Why Connected Devices Could Revolutionize Health Care
But is the industry ready for the rise of wearable tech and connected devices?
is already being touted as 'the year of the consumer' and nowhere was a sense of this more prevalent then at CES. One clear trend that emerged at the show: a growing momentum for smart, connected devices, each looking to establish a new precedent in improving the customer experience. New technology for the health care industry was particularly exciting. What will the introduction of connected devices bring to the industry, and why should brands and providers adapt to the imminent change?
The Consumer Electronics Show has typically been dominated by established technology players, but now even health and fitness brands such as Adidas, New Balance, and L’Oreal are looking to meet consumer demands for new technology and innovation in fields such as wearables.
Today, smart brands across industries are looking to zero in on the intricacies on the way consumers use and experience products, creating a generation of new, connected devices that are designed to empower and complement our ability to fulfill modern, digital lives.
Brands are looking bring us digital experiences in new and innovative ways, beyond the smartphone.
One industry seeing such a revolution is consumer health care products. Allergy pens, baby bottles, helmets and more products are being reinvented, digitized, and connected in an effort to improve a particular aspect of consumers’ lives.
Are we set to experience a “digital renaissance” – a boom of innovation where everyday devices are reinvented and smart, connected devices? If so, the question is how should health care brands prepare for the potential disruption a new Internet of Things could bring to the industry.
Connected Devices Set To Change Consumer Health Care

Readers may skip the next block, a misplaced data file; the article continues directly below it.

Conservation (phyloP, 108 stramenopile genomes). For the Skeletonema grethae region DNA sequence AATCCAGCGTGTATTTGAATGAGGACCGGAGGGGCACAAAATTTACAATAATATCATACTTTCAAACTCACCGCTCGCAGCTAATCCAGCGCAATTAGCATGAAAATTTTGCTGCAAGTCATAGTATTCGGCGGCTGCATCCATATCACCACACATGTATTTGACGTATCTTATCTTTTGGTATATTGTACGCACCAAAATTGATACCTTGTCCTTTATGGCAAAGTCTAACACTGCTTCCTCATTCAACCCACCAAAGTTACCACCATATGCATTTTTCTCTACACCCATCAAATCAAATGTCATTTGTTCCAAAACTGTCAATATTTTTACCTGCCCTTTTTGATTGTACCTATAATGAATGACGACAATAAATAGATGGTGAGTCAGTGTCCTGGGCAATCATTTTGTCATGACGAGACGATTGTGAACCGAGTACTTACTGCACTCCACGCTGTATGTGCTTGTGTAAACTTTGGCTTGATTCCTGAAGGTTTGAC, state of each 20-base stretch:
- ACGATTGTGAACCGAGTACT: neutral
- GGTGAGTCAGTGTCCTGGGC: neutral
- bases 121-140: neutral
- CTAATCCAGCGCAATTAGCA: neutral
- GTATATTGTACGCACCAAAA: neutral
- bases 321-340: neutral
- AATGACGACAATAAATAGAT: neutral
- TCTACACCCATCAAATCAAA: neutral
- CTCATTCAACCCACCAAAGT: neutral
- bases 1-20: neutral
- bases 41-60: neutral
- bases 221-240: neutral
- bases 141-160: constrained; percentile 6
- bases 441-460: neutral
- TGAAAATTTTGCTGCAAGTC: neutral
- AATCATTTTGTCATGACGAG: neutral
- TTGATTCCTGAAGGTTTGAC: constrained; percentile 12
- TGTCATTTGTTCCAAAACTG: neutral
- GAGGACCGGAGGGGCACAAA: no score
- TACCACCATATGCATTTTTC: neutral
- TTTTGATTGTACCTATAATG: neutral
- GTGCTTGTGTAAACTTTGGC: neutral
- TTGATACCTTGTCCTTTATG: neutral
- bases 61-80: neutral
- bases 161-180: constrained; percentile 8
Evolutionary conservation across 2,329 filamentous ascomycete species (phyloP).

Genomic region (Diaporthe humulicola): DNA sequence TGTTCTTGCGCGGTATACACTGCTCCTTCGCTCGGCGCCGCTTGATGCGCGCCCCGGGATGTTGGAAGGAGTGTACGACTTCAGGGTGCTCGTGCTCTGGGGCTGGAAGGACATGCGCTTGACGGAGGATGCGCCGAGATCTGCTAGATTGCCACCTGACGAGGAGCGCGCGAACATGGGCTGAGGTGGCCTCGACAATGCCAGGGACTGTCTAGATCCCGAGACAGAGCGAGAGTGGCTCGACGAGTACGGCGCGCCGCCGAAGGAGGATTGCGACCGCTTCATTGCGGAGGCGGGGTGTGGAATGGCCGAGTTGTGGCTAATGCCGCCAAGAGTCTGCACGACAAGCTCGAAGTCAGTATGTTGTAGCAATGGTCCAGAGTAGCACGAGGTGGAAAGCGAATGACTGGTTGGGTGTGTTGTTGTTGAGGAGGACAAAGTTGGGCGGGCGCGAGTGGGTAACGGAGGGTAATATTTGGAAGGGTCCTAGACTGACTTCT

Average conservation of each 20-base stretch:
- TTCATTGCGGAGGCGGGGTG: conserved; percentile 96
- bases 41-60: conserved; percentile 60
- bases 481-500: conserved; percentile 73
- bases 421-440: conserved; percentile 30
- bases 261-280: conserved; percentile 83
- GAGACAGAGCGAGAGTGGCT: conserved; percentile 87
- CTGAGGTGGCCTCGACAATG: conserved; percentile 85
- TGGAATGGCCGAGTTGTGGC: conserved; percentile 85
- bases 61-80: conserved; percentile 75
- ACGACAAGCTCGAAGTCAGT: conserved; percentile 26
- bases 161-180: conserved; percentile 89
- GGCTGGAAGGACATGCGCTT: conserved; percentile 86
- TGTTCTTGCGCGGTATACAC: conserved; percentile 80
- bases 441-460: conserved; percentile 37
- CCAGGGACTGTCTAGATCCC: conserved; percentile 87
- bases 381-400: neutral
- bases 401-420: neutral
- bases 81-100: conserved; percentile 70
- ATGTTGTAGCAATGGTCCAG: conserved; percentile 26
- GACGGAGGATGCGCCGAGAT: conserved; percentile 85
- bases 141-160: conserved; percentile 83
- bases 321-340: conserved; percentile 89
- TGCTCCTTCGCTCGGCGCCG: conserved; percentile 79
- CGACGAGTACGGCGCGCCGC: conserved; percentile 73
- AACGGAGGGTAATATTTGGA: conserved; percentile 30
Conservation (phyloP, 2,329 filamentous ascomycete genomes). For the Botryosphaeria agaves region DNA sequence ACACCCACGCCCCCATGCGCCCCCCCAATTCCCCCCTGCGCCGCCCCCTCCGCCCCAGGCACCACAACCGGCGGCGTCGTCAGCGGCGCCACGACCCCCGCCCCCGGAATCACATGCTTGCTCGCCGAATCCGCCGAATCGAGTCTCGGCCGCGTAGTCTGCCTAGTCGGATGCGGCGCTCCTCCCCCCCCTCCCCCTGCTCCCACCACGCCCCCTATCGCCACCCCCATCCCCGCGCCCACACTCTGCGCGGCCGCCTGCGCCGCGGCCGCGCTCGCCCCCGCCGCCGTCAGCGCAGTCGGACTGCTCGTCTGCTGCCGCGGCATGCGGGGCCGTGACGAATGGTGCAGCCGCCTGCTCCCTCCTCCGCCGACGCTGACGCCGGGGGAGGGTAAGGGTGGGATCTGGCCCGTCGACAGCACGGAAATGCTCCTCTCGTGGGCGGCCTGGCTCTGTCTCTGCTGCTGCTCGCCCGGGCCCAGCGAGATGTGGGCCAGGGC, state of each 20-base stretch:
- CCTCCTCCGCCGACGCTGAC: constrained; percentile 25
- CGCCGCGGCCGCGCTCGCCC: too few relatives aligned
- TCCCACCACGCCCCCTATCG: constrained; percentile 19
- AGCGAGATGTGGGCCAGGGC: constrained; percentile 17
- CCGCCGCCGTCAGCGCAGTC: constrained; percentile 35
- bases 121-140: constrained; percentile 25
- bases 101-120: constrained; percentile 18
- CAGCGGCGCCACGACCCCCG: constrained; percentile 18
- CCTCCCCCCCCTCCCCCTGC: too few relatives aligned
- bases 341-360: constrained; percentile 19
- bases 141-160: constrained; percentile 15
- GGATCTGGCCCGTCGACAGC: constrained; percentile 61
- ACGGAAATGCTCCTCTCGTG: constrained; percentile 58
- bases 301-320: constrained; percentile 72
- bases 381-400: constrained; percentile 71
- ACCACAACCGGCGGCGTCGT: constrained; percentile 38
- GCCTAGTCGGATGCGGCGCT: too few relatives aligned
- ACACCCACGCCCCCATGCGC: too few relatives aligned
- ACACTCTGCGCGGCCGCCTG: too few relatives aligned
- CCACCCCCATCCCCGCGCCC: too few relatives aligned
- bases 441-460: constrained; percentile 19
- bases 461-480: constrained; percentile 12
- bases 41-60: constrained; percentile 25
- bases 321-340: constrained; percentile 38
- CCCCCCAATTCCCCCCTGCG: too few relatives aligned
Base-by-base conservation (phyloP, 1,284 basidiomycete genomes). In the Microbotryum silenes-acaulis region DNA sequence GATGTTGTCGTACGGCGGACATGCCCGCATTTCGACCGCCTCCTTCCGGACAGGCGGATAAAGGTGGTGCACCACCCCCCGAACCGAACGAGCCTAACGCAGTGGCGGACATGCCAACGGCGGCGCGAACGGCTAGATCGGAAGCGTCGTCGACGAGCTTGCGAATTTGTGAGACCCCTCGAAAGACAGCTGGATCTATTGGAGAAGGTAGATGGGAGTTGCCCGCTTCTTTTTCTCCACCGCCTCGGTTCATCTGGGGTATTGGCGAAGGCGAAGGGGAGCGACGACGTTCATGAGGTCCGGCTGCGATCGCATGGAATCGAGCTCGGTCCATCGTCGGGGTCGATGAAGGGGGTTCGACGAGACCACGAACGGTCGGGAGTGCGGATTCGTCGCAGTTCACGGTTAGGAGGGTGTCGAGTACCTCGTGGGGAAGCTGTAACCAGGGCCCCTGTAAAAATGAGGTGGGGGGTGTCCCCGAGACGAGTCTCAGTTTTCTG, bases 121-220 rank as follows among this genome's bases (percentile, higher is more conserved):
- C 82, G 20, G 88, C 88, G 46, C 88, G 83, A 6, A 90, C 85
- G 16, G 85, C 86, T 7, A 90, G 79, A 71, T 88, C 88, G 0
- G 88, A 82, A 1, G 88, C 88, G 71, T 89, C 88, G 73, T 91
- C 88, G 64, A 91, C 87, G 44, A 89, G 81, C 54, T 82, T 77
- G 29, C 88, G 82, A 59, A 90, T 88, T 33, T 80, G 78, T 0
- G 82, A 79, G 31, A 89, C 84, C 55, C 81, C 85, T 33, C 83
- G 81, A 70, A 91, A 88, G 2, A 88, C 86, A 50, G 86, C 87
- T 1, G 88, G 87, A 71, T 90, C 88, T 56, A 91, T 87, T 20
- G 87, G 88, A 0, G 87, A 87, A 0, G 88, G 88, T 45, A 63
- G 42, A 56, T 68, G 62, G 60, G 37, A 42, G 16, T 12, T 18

The conditions are giving way to the creation of many new products in the health care industry. Products that are innovative, connected, and unique, catering to, and focusing in on particular needs and requirements of patients and consumers. Let’s look at a few.
EpiPen is a device designed for those who suffer from allergic reactions. Unlike non-digitally enabled devices, when connected to the associated Veta app, users will be alerted if they have forgotten their EpiPen, and the Veta app can even warn family if the user is having an allergic reaction.
EpiPen has the potential to save lives and is a great example of the way technologically-enabled devices can be used to seamlessly improve consumer experiences.
While it’s far from life or death, another gadget on show at CES seeks to save users embarrassment when they’re suffering from a spot of bad breath. Californian company Breathometer have exhibited their mint breathalyzer, a device that enables users to measure the amount of volatile sulphur compounds and bacteria in the mouth.
As was the case with Epipen, the device seamlessly connects with a user’s smartphone via a Bluetooth connection. Using one lets users know when they ought to freshen up or need a drink.
Even babies are getting connected. Baby GlGl, from Slow Control, (short for “Glug Glug”) is a smart baby bottle that does everything from measuring how much a baby is drinking, to indicating the perfect angle to feed a baby to minimize air bubbles.
Concept Cycling Helmet
Another piece of technology looking out for consumers’ well being, and one that made quite a few waves at CES, was the concept cyclist helmet from Volvo and POC – a device that connects to similarly enabled Volvo cars that can warn drivers when a cyclist is approaching, or riding precariously in a vehicle’s blind spot.
The device hopes to use the power of connected technology to reduce the number of cycling related accidents.
Is Health Care Ready For An ‘Internet Of Things’?